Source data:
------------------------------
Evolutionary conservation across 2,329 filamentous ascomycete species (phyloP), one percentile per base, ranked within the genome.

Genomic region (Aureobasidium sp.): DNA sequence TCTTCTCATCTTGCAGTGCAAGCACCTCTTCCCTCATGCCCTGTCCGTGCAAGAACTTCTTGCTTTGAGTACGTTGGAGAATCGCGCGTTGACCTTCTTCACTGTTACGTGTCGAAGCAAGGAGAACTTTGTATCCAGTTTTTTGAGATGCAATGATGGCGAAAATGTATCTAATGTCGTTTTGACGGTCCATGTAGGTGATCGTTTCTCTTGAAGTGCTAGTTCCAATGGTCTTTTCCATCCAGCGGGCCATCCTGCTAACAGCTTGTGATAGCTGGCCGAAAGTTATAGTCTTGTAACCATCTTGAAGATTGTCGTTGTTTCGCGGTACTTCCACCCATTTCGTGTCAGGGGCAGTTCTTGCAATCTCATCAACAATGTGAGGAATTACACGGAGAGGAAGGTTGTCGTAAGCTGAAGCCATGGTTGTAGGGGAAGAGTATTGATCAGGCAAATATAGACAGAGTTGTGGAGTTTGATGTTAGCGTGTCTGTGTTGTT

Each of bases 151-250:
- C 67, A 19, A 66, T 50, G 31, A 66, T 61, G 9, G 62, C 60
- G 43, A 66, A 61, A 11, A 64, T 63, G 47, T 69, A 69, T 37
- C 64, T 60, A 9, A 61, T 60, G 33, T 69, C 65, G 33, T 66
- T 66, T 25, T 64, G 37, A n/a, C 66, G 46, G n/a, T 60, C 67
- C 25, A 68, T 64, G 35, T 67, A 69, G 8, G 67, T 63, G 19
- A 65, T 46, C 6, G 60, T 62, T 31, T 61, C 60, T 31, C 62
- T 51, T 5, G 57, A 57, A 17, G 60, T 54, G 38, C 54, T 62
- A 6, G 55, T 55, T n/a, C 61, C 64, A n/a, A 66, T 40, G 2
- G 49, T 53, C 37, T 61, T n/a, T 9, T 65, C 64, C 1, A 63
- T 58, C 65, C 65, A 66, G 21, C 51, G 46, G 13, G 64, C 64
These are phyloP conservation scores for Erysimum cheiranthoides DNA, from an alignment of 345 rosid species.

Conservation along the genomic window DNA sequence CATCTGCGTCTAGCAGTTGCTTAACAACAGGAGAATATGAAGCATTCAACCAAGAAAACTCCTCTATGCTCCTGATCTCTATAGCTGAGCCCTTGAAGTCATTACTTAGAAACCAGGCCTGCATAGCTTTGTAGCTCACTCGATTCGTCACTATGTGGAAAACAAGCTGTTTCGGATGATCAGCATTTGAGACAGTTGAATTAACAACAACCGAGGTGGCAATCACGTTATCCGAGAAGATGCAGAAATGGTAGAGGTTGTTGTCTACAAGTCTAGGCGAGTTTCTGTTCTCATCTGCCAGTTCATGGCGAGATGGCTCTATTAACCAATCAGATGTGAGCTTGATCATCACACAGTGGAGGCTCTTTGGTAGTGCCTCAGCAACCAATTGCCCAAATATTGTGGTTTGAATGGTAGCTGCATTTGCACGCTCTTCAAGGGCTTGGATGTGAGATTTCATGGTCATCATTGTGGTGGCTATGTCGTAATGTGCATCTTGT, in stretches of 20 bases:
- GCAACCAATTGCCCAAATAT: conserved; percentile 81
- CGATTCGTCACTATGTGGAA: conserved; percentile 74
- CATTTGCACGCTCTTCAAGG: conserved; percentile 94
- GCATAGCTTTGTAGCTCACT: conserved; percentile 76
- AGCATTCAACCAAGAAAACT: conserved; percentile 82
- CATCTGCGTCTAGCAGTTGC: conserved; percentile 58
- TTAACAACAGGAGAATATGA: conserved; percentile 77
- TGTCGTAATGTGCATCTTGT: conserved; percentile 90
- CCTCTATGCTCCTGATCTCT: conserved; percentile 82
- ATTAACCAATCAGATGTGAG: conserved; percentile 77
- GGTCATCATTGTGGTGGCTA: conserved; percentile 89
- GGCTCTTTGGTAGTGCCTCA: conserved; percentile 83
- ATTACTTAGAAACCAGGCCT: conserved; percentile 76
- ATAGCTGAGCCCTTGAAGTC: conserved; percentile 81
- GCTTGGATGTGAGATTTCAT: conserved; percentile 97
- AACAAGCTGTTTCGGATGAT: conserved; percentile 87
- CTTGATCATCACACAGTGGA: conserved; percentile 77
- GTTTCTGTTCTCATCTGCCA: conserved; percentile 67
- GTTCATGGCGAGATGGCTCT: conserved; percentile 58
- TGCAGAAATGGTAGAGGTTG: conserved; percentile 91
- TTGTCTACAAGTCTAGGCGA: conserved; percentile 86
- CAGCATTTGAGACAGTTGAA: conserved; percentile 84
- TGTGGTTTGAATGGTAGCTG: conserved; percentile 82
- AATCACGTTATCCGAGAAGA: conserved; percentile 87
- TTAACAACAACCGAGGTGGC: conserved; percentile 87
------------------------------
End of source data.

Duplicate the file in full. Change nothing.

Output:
Evolutionary conservation across 2,329 filamentous ascomycete species (phyloP), one percentile per base, ranked within the genome.

Genomic region (Aureobasidium sp.): DNA sequence TCTTCTCATCTTGCAGTGCAAGCACCTCTTCCCTCATGCCCTGTCCGTGCAAGAACTTCTTGCTTTGAGTACGTTGGAGAATCGCGCGTTGACCTTCTTCACTGTTACGTGTCGAAGCAAGGAGAACTTTGTATCCAGTTTTTTGAGATGCAATGATGGCGAAAATGTATCTAATGTCGTTTTGACGGTCCATGTAGGTGATCGTTTCTCTTGAAGTGCTAGTTCCAATGGTCTTTTCCATCCAGCGGGCCATCCTGCTAACAGCTTGTGATAGCTGGCCGAAAGTTATAGTCTTGTAACCATCTTGAAGATTGTCGTTGTTTCGCGGTACTTCCACCCATTTCGTGTCAGGGGCAGTTCTTGCAATCTCATCAACAATGTGAGGAATTACACGGAGAGGAAGGTTGTCGTAAGCTGAAGCCATGGTTGTAGGGGAAGAGTATTGATCAGGCAAATATAGACAGAGTTGTGGAGTTTGATGTTAGCGTGTCTGTGTTGTT

Each of bases 151-250:
- C 67, A 19, A 66, T 50, G 31, A 66, T 61, G 9, G 62, C 60
- G 43, A 66, A 61, A 11, A 64, T 63, G 47, T 69, A 69, T 37
- C 64, T 60, A 9, A 61, T 60, G 33, T 69, C 65, G 33, T 66
- T 66, T 25, T 64, G 37, A n/a, C 66, G 46, G n/a, T 60, C 67
- C 25, A 68, T 64, G 35, T 67, A 69, G 8, G 67, T 63, G 19
- A 65, T 46, C 6, G 60, T 62, T 31, T 61, C 60, T 31, C 62
- T 51, T 5, G 57, A 57, A 17, G 60, T 54, G 38, C 54, T 62
- A 6, G 55, T 55, T n/a, C 61, C 64, A n/a, A 66, T 40, G 2
- G 49, T 53, C 37, T 61, T n/a, T 9, T 65, C 64, C 1, A 63
- T 58, C 65, C 65, A 66, G 21, C 51, G 46, G 13, G 64, C 64
These are phyloP conservation scores for Erysimum cheiranthoides DNA, from an alignment of 345 rosid species.

Conservation along the genomic window DNA sequence CATCTGCGTCTAGCAGTTGCTTAACAACAGGAGAATATGAAGCATTCAACCAAGAAAACTCCTCTATGCTCCTGATCTCTATAGCTGAGCCCTTGAAGTCATTACTTAGAAACCAGGCCTGCATAGCTTTGTAGCTCACTCGATTCGTCACTATGTGGAAAACAAGCTGTTTCGGATGATCAGCATTTGAGACAGTTGAATTAACAACAACCGAGGTGGCAATCACGTTATCCGAGAAGATGCAGAAATGGTAGAGGTTGTTGTCTACAAGTCTAGGCGAGTTTCTGTTCTCATCTGCCAGTTCATGGCGAGATGGCTCTATTAACCAATCAGATGTGAGCTTGATCATCACACAGTGGAGGCTCTTTGGTAGTGCCTCAGCAACCAATTGCCCAAATATTGTGGTTTGAATGGTAGCTGCATTTGCACGCTCTTCAAGGGCTTGGATGTGAGATTTCATGGTCATCATTGTGGTGGCTATGTCGTAATGTGCATCTTGT, in stretches of 20 bases:
- GCAACCAATTGCCCAAATAT: conserved; percentile 81
- CGATTCGTCACTATGTGGAA: conserved; percentile 74
- CATTTGCACGCTCTTCAAGG: conserved; percentile 94
- GCATAGCTTTGTAGCTCACT: conserved; percentile 76
- AGCATTCAACCAAGAAAACT: conserved; percentile 82
- CATCTGCGTCTAGCAGTTGC: conserved; percentile 58
- TTAACAACAGGAGAATATGA: conserved; percentile 77
- TGTCGTAATGTGCATCTTGT: conserved; percentile 90
- CCTCTATGCTCCTGATCTCT: conserved; percentile 82
- ATTAACCAATCAGATGTGAG: conserved; percentile 77
- GGTCATCATTGTGGTGGCTA: conserved; percentile 89
- GGCTCTTTGGTAGTGCCTCA: conserved; percentile 83
- ATTACTTAGAAACCAGGCCT: conserved; percentile 76
- ATAGCTGAGCCCTTGAAGTC: conserved; percentile 81
- GCTTGGATGTGAGATTTCAT: conserved; percentile 97
- AACAAGCTGTTTCGGATGAT: conserved; percentile 87
- CTTGATCATCACACAGTGGA: conserved; percentile 77
- GTTTCTGTTCTCATCTGCCA: conserved; percentile 67
- GTTCATGGCGAGATGGCTCT: conserved; percentile 58
- TGCAGAAATGGTAGAGGTTG: conserved; percentile 91
- TTGTCTACAAGTCTAGGCGA: conserved; percentile 86
- CAGCATTTGAGACAGTTGAA: conserved; percentile 84
- TGTGGTTTGAATGGTAGCTG: conserved; percentile 82
- AATCACGTTATCCGAGAAGA: conserved; percentile 87
- TTAACAACAACCGAGGTGGC: conserved; percentile 87